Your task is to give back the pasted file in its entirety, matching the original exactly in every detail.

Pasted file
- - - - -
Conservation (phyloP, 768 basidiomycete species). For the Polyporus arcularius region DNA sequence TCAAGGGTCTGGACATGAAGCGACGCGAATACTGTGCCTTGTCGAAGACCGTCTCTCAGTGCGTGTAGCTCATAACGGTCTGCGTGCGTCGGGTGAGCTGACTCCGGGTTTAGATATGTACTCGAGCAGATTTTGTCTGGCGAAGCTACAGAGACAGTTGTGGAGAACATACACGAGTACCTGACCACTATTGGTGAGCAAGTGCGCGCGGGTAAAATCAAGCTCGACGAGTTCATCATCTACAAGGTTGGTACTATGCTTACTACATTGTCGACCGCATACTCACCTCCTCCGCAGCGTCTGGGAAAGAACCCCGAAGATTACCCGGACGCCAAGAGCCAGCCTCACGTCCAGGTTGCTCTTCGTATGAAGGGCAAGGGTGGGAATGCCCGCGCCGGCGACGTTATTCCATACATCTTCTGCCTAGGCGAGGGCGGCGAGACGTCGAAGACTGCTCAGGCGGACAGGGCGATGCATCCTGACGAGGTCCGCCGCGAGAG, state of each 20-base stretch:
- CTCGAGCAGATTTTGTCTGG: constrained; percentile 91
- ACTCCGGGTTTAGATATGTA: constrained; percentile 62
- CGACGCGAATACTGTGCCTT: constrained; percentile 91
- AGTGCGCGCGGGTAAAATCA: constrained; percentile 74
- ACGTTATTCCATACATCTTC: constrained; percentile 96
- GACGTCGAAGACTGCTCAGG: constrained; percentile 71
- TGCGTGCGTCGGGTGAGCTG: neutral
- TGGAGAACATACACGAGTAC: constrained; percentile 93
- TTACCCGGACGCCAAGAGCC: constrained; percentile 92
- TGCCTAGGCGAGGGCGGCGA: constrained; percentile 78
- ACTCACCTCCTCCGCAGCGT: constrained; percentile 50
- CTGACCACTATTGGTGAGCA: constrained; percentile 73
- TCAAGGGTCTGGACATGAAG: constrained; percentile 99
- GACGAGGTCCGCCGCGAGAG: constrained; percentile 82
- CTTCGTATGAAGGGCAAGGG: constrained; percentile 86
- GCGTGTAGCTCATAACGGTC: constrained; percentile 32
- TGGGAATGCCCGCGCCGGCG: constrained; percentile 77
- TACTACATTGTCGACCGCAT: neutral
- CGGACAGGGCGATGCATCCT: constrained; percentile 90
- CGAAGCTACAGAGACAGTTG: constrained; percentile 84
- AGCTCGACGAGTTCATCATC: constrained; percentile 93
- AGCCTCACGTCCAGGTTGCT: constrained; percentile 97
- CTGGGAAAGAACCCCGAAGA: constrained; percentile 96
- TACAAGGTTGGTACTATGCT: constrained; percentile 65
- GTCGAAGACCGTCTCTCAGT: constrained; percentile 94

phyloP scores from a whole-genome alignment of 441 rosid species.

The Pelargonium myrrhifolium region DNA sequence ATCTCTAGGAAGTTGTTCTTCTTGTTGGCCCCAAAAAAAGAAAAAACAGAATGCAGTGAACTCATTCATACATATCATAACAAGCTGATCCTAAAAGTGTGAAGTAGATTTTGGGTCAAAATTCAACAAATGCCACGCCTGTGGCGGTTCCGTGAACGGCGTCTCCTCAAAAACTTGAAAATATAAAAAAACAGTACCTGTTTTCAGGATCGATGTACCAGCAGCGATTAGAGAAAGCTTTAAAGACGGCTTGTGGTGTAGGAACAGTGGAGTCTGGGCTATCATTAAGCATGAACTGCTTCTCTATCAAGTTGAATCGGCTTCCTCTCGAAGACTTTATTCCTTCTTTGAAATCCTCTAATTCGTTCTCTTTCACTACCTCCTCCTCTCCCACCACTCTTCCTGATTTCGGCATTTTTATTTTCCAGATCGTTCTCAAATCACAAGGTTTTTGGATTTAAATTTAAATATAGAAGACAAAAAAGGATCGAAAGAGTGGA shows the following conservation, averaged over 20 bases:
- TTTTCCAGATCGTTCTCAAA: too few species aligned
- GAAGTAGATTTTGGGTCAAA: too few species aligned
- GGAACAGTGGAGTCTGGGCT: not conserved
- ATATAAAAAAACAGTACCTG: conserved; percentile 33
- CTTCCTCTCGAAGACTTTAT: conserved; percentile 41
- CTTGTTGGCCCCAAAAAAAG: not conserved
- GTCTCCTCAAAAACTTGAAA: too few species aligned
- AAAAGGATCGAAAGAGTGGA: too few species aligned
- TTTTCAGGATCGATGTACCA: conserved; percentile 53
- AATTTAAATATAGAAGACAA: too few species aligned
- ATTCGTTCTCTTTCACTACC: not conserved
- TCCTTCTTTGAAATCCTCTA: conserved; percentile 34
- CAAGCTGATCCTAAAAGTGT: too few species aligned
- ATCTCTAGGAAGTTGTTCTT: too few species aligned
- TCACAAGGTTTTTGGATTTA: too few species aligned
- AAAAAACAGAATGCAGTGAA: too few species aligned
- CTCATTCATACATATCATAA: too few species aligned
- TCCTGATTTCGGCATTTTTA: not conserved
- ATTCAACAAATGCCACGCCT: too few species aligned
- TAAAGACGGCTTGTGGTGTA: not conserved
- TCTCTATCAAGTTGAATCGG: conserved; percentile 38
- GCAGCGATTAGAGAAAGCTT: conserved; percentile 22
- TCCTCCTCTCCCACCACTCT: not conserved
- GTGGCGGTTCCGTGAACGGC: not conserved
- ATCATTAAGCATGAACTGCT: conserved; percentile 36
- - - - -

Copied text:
Conservation (phyloP, 768 basidiomycete species). For the Polyporus arcularius region DNA sequence TCAAGGGTCTGGACATGAAGCGACGCGAATACTGTGCCTTGTCGAAGACCGTCTCTCAGTGCGTGTAGCTCATAACGGTCTGCGTGCGTCGGGTGAGCTGACTCCGGGTTTAGATATGTACTCGAGCAGATTTTGTCTGGCGAAGCTACAGAGACAGTTGTGGAGAACATACACGAGTACCTGACCACTATTGGTGAGCAAGTGCGCGCGGGTAAAATCAAGCTCGACGAGTTCATCATCTACAAGGTTGGTACTATGCTTACTACATTGTCGACCGCATACTCACCTCCTCCGCAGCGTCTGGGAAAGAACCCCGAAGATTACCCGGACGCCAAGAGCCAGCCTCACGTCCAGGTTGCTCTTCGTATGAAGGGCAAGGGTGGGAATGCCCGCGCCGGCGACGTTATTCCATACATCTTCTGCCTAGGCGAGGGCGGCGAGACGTCGAAGACTGCTCAGGCGGACAGGGCGATGCATCCTGACGAGGTCCGCCGCGAGAG, state of each 20-base stretch:
- CTCGAGCAGATTTTGTCTGG: constrained; percentile 91
- ACTCCGGGTTTAGATATGTA: constrained; percentile 62
- CGACGCGAATACTGTGCCTT: constrained; percentile 91
- AGTGCGCGCGGGTAAAATCA: constrained; percentile 74
- ACGTTATTCCATACATCTTC: constrained; percentile 96
- GACGTCGAAGACTGCTCAGG: constrained; percentile 71
- TGCGTGCGTCGGGTGAGCTG: neutral
- TGGAGAACATACACGAGTAC: constrained; percentile 93
- TTACCCGGACGCCAAGAGCC: constrained; percentile 92
- TGCCTAGGCGAGGGCGGCGA: constrained; percentile 78
- ACTCACCTCCTCCGCAGCGT: constrained; percentile 50
- CTGACCACTATTGGTGAGCA: constrained; percentile 73
- TCAAGGGTCTGGACATGAAG: constrained; percentile 99
- GACGAGGTCCGCCGCGAGAG: constrained; percentile 82
- CTTCGTATGAAGGGCAAGGG: constrained; percentile 86
- GCGTGTAGCTCATAACGGTC: constrained; percentile 32
- TGGGAATGCCCGCGCCGGCG: constrained; percentile 77
- TACTACATTGTCGACCGCAT: neutral
- CGGACAGGGCGATGCATCCT: constrained; percentile 90
- CGAAGCTACAGAGACAGTTG: constrained; percentile 84
- AGCTCGACGAGTTCATCATC: constrained; percentile 93
- AGCCTCACGTCCAGGTTGCT: constrained; percentile 97
- CTGGGAAAGAACCCCGAAGA: constrained; percentile 96
- TACAAGGTTGGTACTATGCT: constrained; percentile 65
- GTCGAAGACCGTCTCTCAGT: constrained; percentile 94

phyloP scores from a whole-genome alignment of 441 rosid species.

The Pelargonium myrrhifolium region DNA sequence ATCTCTAGGAAGTTGTTCTTCTTGTTGGCCCCAAAAAAAGAAAAAACAGAATGCAGTGAACTCATTCATACATATCATAACAAGCTGATCCTAAAAGTGTGAAGTAGATTTTGGGTCAAAATTCAACAAATGCCACGCCTGTGGCGGTTCCGTGAACGGCGTCTCCTCAAAAACTTGAAAATATAAAAAAACAGTACCTGTTTTCAGGATCGATGTACCAGCAGCGATTAGAGAAAGCTTTAAAGACGGCTTGTGGTGTAGGAACAGTGGAGTCTGGGCTATCATTAAGCATGAACTGCTTCTCTATCAAGTTGAATCGGCTTCCTCTCGAAGACTTTATTCCTTCTTTGAAATCCTCTAATTCGTTCTCTTTCACTACCTCCTCCTCTCCCACCACTCTTCCTGATTTCGGCATTTTTATTTTCCAGATCGTTCTCAAATCACAAGGTTTTTGGATTTAAATTTAAATATAGAAGACAAAAAAGGATCGAAAGAGTGGA shows the following conservation, averaged over 20 bases:
- TTTTCCAGATCGTTCTCAAA: too few species aligned
- GAAGTAGATTTTGGGTCAAA: too few species aligned
- GGAACAGTGGAGTCTGGGCT: not conserved
- ATATAAAAAAACAGTACCTG: conserved; percentile 33
- CTTCCTCTCGAAGACTTTAT: conserved; percentile 41
- CTTGTTGGCCCCAAAAAAAG: not conserved
- GTCTCCTCAAAAACTTGAAA: too few species aligned
- AAAAGGATCGAAAGAGTGGA: too few species aligned
- TTTTCAGGATCGATGTACCA: conserved; percentile 53
- AATTTAAATATAGAAGACAA: too few species aligned
- ATTCGTTCTCTTTCACTACC: not conserved
- TCCTTCTTTGAAATCCTCTA: conserved; percentile 34
- CAAGCTGATCCTAAAAGTGT: too few species aligned
- ATCTCTAGGAAGTTGTTCTT: too few species aligned
- TCACAAGGTTTTTGGATTTA: too few species aligned
- AAAAAACAGAATGCAGTGAA: too few species aligned
- CTCATTCATACATATCATAA: too few species aligned
- TCCTGATTTCGGCATTTTTA: not conserved
- ATTCAACAAATGCCACGCCT: too few species aligned
- TAAAGACGGCTTGTGGTGTA: not conserved
- TCTCTATCAAGTTGAATCGG: conserved; percentile 38
- GCAGCGATTAGAGAAAGCTT: conserved; percentile 22
- TCCTCCTCTCCCACCACTCT: not conserved
- GTGGCGGTTCCGTGAACGGC: not conserved
- ATCATTAAGCATGAACTGCT: conserved; percentile 36